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Collaborations - Click to view!Can an emcee be dope and still talk about Jesus Christ? Questions surrounding this topic have been a cause for division within the Christian hip-hop industry. It seems that the best groups out there are able to find a mainstream audience with their skill while never hiding the message they preach. Add KJ-52 to the list. His last album, 7th Avenue, demonstrated his skill. Now on Uprok Records, KJ shows that not only has he gotten better, he has also gotten bolder.

KJ's second album, Collaborations, uses humour and humility in a surprising combination with the simple goal of ministering Jesus to the listener. From track to track KJ gives you no time to breathe. He shifts from deep topics to light-hearted situations and back - all while keeping Jesus in the forefront. Todd Collins gets things started behind the boards with the first three tracks. "Do That", the album's first single is a definite club hit. It is evident early into this song that KJ is furthering his commercial sound with no apologies. Fortunately for him, he rhymes well enough to pull it off. His depth does not scare off the audience but he is clearly not going to battle groups like the Tunnel Rats anytime soon. "The Choice is Yours" (featuring John Reuben) kicks off with an addictive bass line and a beat that is even better. This track dares you not to dance to it. Collins brings in Rob Beckley from Pillar and Trevor from Thousand Foot Krutch to add to the rap-rock song "Rise Up." This is an entertaining tune that suffers from a lack of live drums. Overall, Collins' work is admirable. But the collaborations continue.

Longtime friend Billy Puddles (a.k.a. Supplanta) steps in to produce the beat for a very important track. "Dear Slim" is KJ-52's view of Eminem. In this song, KJ writes three letters to the rap superstar asking him questions about his image, sharing his frustrations on always being compared to Em and finally witnessing to Slim Shady. Never have I heard such a touching response to a controversial artist. This truly is an expression of God's love to someone who needs it. "Dear Slim" is a landmark song, not only for KJ, but also for Christians in general. Playdough enters the scene to produce and rap on "Nursery Rhymes." An extremely funny and clever song, the two emcees call out many famous children's stories relating it all back to Mary who had a lamb that took away the sins of the world.

Blake Knight continues with a standout track "Sonshine" featuring Gotee's Nirva Dorsaint. Nirva is back again on "Wait For You" produced by Ohmega Watts. Both of these songs touch on love. "Sonshine" is straight hip-hop praise and worship, a track that could easily find its way into a church sometime soon. "Wait For You" is honest advice to teenagers thinking about having pre-marital sex. All his words are intelligent and powerful, serving as excellent advice to all those with big questions. Next, KJ focuses on the school nerd. "Revenge of the Nerds" features Pigeon John and production from Flynn Adams Atkins from LA Symphony. Pigeon John by himself is dangerously funny, but combined with KJ these two are a lethal combination. This song recounts their humourous yet humiliating experiences with girls in school. KJ brings it all back to God, saying that in the end the Lord blessed him with a wife.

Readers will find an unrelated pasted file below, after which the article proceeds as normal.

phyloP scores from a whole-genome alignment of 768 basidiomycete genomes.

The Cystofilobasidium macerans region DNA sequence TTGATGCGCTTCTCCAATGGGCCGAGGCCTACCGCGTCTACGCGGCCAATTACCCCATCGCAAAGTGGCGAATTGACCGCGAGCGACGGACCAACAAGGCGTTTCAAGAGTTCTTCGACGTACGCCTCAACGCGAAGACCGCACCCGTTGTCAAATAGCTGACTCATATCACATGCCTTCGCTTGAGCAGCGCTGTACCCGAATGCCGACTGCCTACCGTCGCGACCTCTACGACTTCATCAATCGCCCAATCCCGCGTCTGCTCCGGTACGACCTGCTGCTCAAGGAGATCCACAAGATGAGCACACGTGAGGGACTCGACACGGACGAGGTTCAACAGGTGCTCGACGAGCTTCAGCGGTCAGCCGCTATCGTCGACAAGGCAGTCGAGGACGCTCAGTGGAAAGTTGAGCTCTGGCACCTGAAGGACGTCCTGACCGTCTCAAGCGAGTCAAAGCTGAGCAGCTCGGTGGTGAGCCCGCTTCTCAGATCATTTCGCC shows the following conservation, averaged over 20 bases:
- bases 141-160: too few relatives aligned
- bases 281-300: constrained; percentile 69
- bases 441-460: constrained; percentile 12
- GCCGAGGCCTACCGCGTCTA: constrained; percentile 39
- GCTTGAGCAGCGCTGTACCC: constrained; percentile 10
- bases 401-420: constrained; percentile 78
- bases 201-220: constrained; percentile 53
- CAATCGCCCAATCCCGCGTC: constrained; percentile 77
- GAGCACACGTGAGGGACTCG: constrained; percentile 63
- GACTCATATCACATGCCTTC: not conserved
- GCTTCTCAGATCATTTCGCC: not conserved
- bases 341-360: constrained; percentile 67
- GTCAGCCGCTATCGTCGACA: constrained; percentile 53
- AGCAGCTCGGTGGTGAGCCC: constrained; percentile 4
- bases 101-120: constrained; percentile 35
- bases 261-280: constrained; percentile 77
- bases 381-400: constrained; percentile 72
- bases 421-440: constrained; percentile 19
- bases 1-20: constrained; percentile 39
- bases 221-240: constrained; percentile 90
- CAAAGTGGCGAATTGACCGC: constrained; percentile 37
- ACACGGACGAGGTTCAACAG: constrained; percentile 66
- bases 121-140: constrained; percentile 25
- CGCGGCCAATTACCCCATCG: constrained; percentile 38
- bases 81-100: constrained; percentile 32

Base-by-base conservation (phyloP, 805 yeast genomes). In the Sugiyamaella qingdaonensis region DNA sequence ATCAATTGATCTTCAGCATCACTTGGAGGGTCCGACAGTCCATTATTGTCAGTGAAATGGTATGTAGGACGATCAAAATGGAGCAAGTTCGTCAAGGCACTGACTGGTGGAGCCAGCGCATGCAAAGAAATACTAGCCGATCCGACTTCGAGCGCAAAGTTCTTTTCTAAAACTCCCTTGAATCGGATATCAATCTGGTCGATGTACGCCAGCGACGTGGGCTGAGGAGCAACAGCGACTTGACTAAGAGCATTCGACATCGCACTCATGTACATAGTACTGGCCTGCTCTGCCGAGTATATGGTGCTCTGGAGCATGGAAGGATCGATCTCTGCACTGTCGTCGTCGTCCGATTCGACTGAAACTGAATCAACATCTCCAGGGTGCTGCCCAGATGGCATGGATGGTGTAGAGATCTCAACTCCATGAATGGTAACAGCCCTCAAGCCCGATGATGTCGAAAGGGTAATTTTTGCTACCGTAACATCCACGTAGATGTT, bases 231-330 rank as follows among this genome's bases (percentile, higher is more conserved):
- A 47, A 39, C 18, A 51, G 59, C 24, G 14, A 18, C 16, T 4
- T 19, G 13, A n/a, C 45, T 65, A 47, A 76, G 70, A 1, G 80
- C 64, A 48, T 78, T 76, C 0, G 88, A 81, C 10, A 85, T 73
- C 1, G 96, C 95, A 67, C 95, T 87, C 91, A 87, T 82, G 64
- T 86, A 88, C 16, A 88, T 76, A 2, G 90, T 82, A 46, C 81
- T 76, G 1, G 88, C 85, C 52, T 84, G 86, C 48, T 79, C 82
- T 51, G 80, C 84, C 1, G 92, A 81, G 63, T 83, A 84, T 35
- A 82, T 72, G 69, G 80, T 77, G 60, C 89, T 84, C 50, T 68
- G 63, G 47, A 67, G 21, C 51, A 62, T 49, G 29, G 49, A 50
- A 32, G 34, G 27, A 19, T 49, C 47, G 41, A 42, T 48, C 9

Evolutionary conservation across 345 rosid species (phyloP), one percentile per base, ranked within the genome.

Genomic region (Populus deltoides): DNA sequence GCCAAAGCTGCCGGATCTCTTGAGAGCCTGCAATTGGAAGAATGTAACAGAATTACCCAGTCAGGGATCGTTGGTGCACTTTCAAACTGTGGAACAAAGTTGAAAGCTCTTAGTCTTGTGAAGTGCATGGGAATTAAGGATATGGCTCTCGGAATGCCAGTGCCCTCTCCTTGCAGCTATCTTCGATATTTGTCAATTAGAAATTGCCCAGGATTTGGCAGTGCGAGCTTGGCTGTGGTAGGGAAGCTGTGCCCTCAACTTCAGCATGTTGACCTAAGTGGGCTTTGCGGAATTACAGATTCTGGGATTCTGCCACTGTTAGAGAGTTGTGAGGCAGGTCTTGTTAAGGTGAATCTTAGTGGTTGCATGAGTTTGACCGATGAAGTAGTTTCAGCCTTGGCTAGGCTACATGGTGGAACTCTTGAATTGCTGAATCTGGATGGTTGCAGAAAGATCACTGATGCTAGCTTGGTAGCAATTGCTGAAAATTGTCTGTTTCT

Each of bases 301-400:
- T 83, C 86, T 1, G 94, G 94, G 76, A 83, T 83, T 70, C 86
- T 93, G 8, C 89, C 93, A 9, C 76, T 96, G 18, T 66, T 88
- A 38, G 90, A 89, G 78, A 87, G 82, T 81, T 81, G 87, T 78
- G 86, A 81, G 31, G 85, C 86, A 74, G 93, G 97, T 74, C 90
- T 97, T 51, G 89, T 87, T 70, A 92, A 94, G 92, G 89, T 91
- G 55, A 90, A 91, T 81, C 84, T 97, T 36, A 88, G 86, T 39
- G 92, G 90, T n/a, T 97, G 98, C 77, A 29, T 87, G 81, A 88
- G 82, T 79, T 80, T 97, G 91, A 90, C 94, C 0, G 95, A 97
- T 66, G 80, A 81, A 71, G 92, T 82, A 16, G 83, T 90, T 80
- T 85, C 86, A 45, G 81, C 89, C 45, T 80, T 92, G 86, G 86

But he is not done yet. DJ Deftone mixes four beats and finally a smooth introspective track as KJ personifies all the elements of hip-hop, including Jesus Christ. Then KJ turns to the spoken word to remind all artists that he is into ministry first on the interlude "Industry." "Why" features the super dope crew Mars Ill. Manchild and KJ take turns questioning the deep and the stupid things of life while DJ Dust works the turntables. An evangelistic message is put together in "47 Emcees," an interlude where many popular rap artists are called out in an effort to preach the gospel. This is a very inventive and enjoyable track. Verbal skills are exercised in the Billy Puddles produced "ABC's and 1,2,3's." Here, alliteration is used running from A to Z while Puddles brings a verse counting up from one to ten. Check the lyrics for this one. Finally, Golden Child produces and guests on "Where Were You," a sobering track that speaks to the injustice of child abuse and absentee parents.

Each track has been mentioned by this reviewer because this is one of the most solid albums I have ever listened to. It is incredibly diverse with many great guests and producers, but KJ makes sure that every song is his own, bringing continuity to the album. The ministry focus is challenging and sometimes shocking because very few artists have been this bold before. This is an album for all hip-hop fans. It has the potential to be very big and it should be. Enjoy the growth of KJ-52 and DO NOT miss out on Collaborations.
- Jon Corbin
August 2002
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